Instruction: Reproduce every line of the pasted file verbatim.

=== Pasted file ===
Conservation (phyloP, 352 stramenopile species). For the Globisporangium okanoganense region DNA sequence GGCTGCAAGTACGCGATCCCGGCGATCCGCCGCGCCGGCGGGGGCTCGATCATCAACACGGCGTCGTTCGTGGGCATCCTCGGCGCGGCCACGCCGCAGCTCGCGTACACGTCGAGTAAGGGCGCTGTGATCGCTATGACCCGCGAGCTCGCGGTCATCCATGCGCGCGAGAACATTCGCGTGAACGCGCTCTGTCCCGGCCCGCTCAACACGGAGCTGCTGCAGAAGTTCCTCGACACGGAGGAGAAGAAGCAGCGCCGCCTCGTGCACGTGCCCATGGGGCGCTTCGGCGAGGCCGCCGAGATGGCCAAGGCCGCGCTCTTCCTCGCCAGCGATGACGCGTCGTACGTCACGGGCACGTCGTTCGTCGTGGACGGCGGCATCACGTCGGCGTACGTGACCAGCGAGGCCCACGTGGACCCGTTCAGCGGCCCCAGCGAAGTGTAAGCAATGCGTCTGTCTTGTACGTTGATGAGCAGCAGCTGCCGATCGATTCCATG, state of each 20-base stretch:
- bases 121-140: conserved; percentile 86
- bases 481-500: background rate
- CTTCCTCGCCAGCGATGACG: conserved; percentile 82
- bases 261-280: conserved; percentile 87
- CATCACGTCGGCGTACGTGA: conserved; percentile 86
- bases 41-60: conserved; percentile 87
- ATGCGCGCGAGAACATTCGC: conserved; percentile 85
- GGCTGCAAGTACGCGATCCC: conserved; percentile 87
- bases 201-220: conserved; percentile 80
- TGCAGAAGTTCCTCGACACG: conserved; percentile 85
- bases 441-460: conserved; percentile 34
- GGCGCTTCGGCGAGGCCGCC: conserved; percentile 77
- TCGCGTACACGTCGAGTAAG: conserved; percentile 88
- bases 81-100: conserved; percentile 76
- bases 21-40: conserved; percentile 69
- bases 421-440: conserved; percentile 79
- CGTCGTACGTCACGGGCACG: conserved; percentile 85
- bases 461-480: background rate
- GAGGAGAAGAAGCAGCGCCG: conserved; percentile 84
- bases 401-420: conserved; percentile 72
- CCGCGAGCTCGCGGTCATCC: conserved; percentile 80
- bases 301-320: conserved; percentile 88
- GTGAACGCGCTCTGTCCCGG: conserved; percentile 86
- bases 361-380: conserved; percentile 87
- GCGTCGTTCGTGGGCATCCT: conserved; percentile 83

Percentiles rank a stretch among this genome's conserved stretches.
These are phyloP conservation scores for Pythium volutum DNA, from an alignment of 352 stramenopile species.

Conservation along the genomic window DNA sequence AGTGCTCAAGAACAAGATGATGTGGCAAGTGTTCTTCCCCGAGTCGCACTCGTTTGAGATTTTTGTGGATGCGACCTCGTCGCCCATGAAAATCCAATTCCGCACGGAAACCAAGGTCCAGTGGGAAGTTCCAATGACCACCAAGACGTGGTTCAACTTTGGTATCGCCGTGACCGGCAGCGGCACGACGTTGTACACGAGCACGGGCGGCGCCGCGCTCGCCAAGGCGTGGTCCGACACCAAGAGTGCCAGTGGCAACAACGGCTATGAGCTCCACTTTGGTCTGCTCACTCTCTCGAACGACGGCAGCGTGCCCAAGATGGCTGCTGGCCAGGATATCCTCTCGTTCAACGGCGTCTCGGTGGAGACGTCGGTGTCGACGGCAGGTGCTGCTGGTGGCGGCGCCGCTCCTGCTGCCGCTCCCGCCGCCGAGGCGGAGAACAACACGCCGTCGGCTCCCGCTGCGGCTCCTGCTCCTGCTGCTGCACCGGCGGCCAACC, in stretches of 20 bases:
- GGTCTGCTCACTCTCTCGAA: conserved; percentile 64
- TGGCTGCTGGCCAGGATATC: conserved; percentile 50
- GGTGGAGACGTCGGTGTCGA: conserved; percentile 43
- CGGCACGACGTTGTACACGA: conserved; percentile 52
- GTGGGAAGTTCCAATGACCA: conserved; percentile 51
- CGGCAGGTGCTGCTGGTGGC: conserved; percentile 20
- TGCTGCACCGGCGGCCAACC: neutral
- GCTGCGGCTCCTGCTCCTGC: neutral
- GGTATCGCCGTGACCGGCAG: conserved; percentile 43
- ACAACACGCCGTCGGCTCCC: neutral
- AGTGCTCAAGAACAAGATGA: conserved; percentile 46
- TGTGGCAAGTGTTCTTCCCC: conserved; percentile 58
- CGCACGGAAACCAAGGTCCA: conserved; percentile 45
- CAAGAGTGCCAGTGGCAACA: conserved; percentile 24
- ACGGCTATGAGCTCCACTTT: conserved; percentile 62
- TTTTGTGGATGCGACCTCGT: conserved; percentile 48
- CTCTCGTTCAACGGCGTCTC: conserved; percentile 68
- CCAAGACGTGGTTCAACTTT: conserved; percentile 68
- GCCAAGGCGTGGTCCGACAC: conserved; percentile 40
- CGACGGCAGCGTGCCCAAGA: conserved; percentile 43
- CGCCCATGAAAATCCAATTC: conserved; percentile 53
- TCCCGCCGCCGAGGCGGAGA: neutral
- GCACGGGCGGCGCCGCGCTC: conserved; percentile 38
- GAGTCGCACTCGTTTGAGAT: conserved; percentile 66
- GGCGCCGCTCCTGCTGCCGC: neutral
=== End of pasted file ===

Conservation (phyloP, 352 stramenopile species). For the Globisporangium okanoganense region DNA sequence GGCTGCAAGTACGCGATCCCGGCGATCCGCCGCGCCGGCGGGGGCTCGATCATCAACACGGCGTCGTTCGTGGGCATCCTCGGCGCGGCCACGCCGCAGCTCGCGTACACGTCGAGTAAGGGCGCTGTGATCGCTATGACCCGCGAGCTCGCGGTCATCCATGCGCGCGAGAACATTCGCGTGAACGCGCTCTGTCCCGGCCCGCTCAACACGGAGCTGCTGCAGAAGTTCCTCGACACGGAGGAGAAGAAGCAGCGCCGCCTCGTGCACGTGCCCATGGGGCGCTTCGGCGAGGCCGCCGAGATGGCCAAGGCCGCGCTCTTCCTCGCCAGCGATGACGCGTCGTACGTCACGGGCACGTCGTTCGTCGTGGACGGCGGCATCACGTCGGCGTACGTGACCAGCGAGGCCCACGTGGACCCGTTCAGCGGCCCCAGCGAAGTGTAAGCAATGCGTCTGTCTTGTACGTTGATGAGCAGCAGCTGCCGATCGATTCCATG, state of each 20-base stretch:
- bases 121-140: conserved; percentile 86
- bases 481-500: background rate
- CTTCCTCGCCAGCGATGACG: conserved; percentile 82
- bases 261-280: conserved; percentile 87
- CATCACGTCGGCGTACGTGA: conserved; percentile 86
- bases 41-60: conserved; percentile 87
- ATGCGCGCGAGAACATTCGC: conserved; percentile 85
- GGCTGCAAGTACGCGATCCC: conserved; percentile 87
- bases 201-220: conserved; percentile 80
- TGCAGAAGTTCCTCGACACG: conserved; percentile 85
- bases 441-460: conserved; percentile 34
- GGCGCTTCGGCGAGGCCGCC: conserved; percentile 77
- TCGCGTACACGTCGAGTAAG: conserved; percentile 88
- bases 81-100: conserved; percentile 76
- bases 21-40: conserved; percentile 69
- bases 421-440: conserved; percentile 79
- CGTCGTACGTCACGGGCACG: conserved; percentile 85
- bases 461-480: background rate
- GAGGAGAAGAAGCAGCGCCG: conserved; percentile 84
- bases 401-420: conserved; percentile 72
- CCGCGAGCTCGCGGTCATCC: conserved; percentile 80
- bases 301-320: conserved; percentile 88
- GTGAACGCGCTCTGTCCCGG: conserved; percentile 86
- bases 361-380: conserved; percentile 87
- GCGTCGTTCGTGGGCATCCT: conserved; percentile 83

Percentiles rank a stretch among this genome's conserved stretches.
These are phyloP conservation scores for Pythium volutum DNA, from an alignment of 352 stramenopile species.

Conservation along the genomic window DNA sequence AGTGCTCAAGAACAAGATGATGTGGCAAGTGTTCTTCCCCGAGTCGCACTCGTTTGAGATTTTTGTGGATGCGACCTCGTCGCCCATGAAAATCCAATTCCGCACGGAAACCAAGGTCCAGTGGGAAGTTCCAATGACCACCAAGACGTGGTTCAACTTTGGTATCGCCGTGACCGGCAGCGGCACGACGTTGTACACGAGCACGGGCGGCGCCGCGCTCGCCAAGGCGTGGTCCGACACCAAGAGTGCCAGTGGCAACAACGGCTATGAGCTCCACTTTGGTCTGCTCACTCTCTCGAACGACGGCAGCGTGCCCAAGATGGCTGCTGGCCAGGATATCCTCTCGTTCAACGGCGTCTCGGTGGAGACGTCGGTGTCGACGGCAGGTGCTGCTGGTGGCGGCGCCGCTCCTGCTGCCGCTCCCGCCGCCGAGGCGGAGAACAACACGCCGTCGGCTCCCGCTGCGGCTCCTGCTCCTGCTGCTGCACCGGCGGCCAACC, in stretches of 20 bases:
- GGTCTGCTCACTCTCTCGAA: conserved; percentile 64
- TGGCTGCTGGCCAGGATATC: conserved; percentile 50
- GGTGGAGACGTCGGTGTCGA: conserved; percentile 43
- CGGCACGACGTTGTACACGA: conserved; percentile 52
- GTGGGAAGTTCCAATGACCA: conserved; percentile 51
- CGGCAGGTGCTGCTGGTGGC: conserved; percentile 20
- TGCTGCACCGGCGGCCAACC: neutral
- GCTGCGGCTCCTGCTCCTGC: neutral
- GGTATCGCCGTGACCGGCAG: conserved; percentile 43
- ACAACACGCCGTCGGCTCCC: neutral
- AGTGCTCAAGAACAAGATGA: conserved; percentile 46
- TGTGGCAAGTGTTCTTCCCC: conserved; percentile 58
- CGCACGGAAACCAAGGTCCA: conserved; percentile 45
- CAAGAGTGCCAGTGGCAACA: conserved; percentile 24
- ACGGCTATGAGCTCCACTTT: conserved; percentile 62
- TTTTGTGGATGCGACCTCGT: conserved; percentile 48
- CTCTCGTTCAACGGCGTCTC: conserved; percentile 68
- CCAAGACGTGGTTCAACTTT: conserved; percentile 68
- GCCAAGGCGTGGTCCGACAC: conserved; percentile 40
- CGACGGCAGCGTGCCCAAGA: conserved; percentile 43
- CGCCCATGAAAATCCAATTC: conserved; percentile 53
- TCCCGCCGCCGAGGCGGAGA: neutral
- GCACGGGCGGCGCCGCGCTC: conserved; percentile 38
- GAGTCGCACTCGTTTGAGAT: conserved; percentile 66
- GGCGCCGCTCCTGCTGCCGC: neutral